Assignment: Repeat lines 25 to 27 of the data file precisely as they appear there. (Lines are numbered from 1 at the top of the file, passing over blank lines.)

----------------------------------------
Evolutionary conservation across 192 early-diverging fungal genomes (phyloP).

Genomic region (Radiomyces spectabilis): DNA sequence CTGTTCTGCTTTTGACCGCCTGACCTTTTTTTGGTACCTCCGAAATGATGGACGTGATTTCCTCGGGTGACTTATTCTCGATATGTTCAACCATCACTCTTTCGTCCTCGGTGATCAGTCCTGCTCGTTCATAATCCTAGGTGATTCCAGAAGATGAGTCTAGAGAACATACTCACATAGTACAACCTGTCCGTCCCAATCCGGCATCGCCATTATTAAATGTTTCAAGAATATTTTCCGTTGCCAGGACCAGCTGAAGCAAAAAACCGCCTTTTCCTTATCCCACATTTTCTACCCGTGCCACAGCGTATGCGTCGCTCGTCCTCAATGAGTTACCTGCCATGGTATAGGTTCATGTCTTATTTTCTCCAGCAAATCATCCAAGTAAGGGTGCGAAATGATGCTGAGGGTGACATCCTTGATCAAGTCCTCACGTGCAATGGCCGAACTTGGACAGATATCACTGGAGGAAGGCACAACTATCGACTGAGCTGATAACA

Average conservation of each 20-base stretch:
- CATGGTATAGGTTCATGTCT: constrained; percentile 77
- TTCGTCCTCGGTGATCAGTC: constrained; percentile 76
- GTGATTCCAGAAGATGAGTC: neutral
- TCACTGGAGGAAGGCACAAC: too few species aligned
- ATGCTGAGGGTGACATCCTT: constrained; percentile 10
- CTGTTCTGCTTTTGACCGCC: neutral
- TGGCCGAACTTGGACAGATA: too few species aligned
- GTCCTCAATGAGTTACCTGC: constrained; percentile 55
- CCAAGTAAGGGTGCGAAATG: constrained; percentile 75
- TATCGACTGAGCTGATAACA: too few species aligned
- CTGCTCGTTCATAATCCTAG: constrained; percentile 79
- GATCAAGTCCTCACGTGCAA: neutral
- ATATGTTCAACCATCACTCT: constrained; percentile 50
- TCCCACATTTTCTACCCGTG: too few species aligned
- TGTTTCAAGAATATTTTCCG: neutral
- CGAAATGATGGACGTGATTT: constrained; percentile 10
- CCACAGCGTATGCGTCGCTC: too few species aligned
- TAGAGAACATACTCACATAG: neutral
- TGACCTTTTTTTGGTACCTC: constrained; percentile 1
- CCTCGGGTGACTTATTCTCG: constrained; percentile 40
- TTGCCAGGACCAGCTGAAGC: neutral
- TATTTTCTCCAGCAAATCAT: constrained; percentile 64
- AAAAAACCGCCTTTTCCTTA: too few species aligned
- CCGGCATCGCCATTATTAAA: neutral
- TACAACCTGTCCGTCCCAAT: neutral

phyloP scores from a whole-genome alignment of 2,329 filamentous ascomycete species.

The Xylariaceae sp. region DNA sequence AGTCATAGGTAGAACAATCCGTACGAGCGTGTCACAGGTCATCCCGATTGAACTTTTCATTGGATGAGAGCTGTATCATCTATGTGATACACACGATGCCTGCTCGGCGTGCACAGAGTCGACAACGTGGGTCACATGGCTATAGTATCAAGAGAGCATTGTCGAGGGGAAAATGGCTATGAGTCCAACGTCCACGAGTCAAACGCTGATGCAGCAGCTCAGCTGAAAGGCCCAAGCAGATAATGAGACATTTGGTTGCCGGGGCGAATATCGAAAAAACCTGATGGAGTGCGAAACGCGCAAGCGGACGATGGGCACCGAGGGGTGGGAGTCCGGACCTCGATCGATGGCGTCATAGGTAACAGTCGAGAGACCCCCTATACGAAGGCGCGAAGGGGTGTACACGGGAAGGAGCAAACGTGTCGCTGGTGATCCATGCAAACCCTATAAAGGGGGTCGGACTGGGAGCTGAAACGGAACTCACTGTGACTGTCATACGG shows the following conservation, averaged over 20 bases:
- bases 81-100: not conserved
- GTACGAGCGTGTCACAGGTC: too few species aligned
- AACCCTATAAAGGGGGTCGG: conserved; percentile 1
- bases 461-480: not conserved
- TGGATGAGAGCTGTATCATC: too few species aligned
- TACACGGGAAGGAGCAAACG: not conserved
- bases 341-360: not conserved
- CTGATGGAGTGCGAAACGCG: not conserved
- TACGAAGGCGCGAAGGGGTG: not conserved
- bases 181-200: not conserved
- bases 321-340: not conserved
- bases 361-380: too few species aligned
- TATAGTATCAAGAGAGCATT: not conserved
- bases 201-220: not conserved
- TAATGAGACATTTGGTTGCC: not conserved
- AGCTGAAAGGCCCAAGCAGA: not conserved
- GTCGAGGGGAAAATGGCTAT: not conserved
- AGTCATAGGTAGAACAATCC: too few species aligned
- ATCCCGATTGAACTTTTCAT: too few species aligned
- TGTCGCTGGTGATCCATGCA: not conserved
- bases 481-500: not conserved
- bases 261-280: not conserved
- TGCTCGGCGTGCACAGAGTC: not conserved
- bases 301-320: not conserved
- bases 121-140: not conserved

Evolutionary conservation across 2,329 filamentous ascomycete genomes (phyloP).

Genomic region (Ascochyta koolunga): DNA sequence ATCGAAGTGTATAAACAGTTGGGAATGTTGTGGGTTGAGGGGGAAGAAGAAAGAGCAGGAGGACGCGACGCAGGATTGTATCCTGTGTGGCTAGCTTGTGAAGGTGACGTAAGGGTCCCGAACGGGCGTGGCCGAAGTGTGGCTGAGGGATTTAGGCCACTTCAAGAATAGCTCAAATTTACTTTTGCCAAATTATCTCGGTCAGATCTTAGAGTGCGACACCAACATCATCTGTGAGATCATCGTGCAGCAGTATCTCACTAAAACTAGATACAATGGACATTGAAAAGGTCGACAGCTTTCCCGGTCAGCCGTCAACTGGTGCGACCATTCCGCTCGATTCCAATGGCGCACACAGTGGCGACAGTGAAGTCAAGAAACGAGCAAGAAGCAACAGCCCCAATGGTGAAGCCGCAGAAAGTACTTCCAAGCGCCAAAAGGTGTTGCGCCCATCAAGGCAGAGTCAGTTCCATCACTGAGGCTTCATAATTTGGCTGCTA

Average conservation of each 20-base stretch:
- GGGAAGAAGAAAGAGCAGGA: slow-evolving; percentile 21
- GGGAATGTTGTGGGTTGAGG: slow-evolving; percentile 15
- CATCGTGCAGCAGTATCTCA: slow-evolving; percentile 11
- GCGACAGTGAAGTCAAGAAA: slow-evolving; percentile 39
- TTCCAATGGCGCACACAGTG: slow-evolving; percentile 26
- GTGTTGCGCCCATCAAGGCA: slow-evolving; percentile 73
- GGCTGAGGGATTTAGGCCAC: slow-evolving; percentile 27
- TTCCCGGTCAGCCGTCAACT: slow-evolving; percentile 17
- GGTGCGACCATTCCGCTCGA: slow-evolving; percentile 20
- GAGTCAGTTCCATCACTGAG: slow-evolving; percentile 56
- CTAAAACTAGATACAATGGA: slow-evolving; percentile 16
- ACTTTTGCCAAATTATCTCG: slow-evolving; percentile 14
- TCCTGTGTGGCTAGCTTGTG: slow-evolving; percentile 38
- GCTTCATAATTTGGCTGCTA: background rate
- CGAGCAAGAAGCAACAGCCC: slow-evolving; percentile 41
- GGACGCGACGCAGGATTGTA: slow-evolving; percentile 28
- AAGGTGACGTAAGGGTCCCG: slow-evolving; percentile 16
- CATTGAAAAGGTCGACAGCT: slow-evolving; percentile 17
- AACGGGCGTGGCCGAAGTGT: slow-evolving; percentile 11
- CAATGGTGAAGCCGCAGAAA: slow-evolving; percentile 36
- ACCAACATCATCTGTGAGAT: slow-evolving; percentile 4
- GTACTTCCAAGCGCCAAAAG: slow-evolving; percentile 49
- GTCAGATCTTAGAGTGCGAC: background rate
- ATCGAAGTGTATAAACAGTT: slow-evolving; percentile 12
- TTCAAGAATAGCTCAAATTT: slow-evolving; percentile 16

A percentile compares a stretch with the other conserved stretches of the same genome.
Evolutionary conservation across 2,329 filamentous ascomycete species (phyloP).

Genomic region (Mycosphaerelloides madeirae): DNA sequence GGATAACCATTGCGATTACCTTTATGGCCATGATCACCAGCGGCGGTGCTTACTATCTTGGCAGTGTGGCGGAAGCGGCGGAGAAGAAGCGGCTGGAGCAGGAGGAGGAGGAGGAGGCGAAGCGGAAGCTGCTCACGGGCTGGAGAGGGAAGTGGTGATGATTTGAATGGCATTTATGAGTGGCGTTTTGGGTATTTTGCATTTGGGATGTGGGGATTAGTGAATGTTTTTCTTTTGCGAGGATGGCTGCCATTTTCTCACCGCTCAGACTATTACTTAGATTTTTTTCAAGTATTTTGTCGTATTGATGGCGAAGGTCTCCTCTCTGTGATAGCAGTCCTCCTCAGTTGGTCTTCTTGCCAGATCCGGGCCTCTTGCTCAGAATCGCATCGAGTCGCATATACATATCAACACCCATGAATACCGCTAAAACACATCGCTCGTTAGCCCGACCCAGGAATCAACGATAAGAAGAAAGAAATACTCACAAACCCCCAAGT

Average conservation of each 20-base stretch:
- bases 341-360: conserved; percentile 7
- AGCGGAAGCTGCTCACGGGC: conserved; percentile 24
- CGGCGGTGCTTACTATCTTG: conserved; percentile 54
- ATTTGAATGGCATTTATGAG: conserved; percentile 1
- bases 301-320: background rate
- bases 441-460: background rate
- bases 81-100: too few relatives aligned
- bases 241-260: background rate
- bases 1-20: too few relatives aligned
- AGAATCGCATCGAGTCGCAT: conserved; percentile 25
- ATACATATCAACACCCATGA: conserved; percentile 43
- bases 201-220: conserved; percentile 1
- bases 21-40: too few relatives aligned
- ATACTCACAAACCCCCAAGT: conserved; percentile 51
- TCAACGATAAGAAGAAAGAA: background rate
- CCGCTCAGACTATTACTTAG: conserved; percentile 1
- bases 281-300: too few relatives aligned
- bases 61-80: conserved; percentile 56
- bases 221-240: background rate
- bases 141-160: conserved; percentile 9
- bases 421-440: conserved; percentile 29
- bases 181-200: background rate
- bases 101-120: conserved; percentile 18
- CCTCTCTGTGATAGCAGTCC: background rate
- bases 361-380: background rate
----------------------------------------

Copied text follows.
- TATTTTCTCCAGCAAATCAT: constrained; percentile 64
- AAAAAACCGCCTTTTCCTTA: too few species aligned
- CCGGCATCGCCATTATTAAA: neutral